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False Claims Act Statistics, News & Analysis

Time to Take Your Medicine: Fifth Circuit Decision Diagnoses Problems with Causation Arguments

Last month, we covered United States ex rel. King v. Solvay Pharmaceuticals, Inc. on the issue of the FCA’s public disclosure bar pre-Affordable Care Act. Today, we explore another aspect of that same opinion — the causation requirements necessary to sustain a fraudulent inducement FCA claim. The Fifth Circuit delivered relators a dose of bitter medicine in its opinion, affirming the district court’s grant of summary judgment to the defendant pharmaceutical company on the grounds that relators failed to demonstrate a causal link between the alleged false statements and any actual false claims.

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A Roll of the Dice: FCA Jury Verdict Finds Over $115 Million in Damages

After betting it all on a federal jury in Florida, four defendants in a non-intervened qui tam FCA action now face more than $347 million in damages. The jury returned a verdict for $115 million, which the court then trebled and tacked on more than $2.4 million in penalties. In United States and Florida ex rel. Ruckh v. CMC II, LLC, et al., 8:11-cv-1303 (M.D. Fl.), the four corporate defendants—CMC II LLC, Salus Rehabilitation LLC, 207 Marshall Drive Operations LLC, and 803 Oak Street Operations LLC—were found to have submitted, or caused to be submitted, false claims to Medicare and Medicaid for patient care that was unneeded, or not supplied at all, at 53 skilled nursing facilities (“SNFs”) in Florida. In rare jury verdicts like this and the verdict we covered last year, the jury’s verdict is only the first bad draw for defendants: trebling, penalties, attorney’s fees, reasonable expenses, and costs are all part of the second wave of misfortune when an FCA defendant loses at trial.

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War Dogs Brings the False Claims Act to the Silver Screen, Offers Lessons to Government Contractors

While we here at LLB toiled away at our FCA mapFCA statistics, and FCA case law analysis in preparation for our August launch, we did poke our heads out of our cave long enough to notice that the FCA had just hit the big screen! No, we are not talking about the highly acclaimed FCA video that now appears on LLB. In August, mere weeks before we launched, the movie War Dogs hit theatres across the U.S., recounting the (highly-)dramatized but true tale of two twenty-somethings who cashed in on enormous profits by contracting to support military operations in Afghanistan and Iraq. Operating as AEY, Inc., the unlikely duo, working from their Miami apartment, won a $300 million ammunitions contract for the U.S. Army, and—allegedly—violated the FCA along the way.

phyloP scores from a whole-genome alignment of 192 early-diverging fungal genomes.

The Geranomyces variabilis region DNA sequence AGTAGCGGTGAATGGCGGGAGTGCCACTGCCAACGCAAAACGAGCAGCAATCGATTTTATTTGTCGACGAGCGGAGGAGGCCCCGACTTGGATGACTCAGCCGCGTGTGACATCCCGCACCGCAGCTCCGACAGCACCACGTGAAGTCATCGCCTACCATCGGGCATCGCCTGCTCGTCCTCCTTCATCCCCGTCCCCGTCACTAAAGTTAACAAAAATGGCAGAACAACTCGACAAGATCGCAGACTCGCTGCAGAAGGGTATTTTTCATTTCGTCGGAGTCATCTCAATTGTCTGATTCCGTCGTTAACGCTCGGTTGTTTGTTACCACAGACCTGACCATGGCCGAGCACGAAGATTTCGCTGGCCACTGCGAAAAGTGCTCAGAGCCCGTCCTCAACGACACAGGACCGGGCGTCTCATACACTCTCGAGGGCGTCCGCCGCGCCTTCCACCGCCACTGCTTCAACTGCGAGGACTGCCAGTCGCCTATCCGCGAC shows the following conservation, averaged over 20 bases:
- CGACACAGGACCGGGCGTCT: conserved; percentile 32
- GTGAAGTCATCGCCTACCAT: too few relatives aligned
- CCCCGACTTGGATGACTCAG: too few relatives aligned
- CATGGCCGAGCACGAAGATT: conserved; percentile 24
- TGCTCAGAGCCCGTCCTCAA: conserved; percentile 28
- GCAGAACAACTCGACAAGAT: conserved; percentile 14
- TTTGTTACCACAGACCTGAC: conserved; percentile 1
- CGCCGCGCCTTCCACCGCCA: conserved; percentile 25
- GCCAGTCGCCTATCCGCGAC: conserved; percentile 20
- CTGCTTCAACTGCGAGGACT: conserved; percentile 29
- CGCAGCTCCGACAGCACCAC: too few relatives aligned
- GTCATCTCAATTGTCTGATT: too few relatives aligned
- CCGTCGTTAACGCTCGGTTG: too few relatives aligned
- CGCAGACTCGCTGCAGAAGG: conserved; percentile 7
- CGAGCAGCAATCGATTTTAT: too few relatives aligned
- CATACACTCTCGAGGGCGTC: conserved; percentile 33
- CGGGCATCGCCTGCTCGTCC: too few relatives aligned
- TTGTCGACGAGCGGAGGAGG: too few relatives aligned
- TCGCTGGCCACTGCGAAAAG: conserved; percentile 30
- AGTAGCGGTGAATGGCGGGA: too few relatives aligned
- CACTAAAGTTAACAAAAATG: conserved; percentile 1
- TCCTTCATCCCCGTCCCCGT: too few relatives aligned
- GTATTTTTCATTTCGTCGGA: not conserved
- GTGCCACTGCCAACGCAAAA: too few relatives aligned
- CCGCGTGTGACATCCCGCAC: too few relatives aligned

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Home Sweet Home: FHA Mortgage Insurance Carries Heavy False Claims Act Risks for Mortgage Originators

Banks are no strangers to complex regulatory schemes and close government scrutiny. That is especially true for banks originating and underwriting mortgages insured by the Federal Housing Administration (FHA), a sub-agency of the Department of Housing and Urban Development (HUD). FHA issues mortgage default insurance to lenders for more than a third of mortgages issued each year, but imposes very specific underwriting and quality control measures upon loan originators seeking FHA insurance. The scrutiny is even greater for mortgage originators authorized to issue the insurance without FHA approval. What might surprise these mortgage lenders, however, is that even seemingly small deviations from those FHA insurance underwriting rules can lead to substantial FCA liability—liability potentially larger than the value of the mortgage defaults the lender seeks to cover through FHA insurance.

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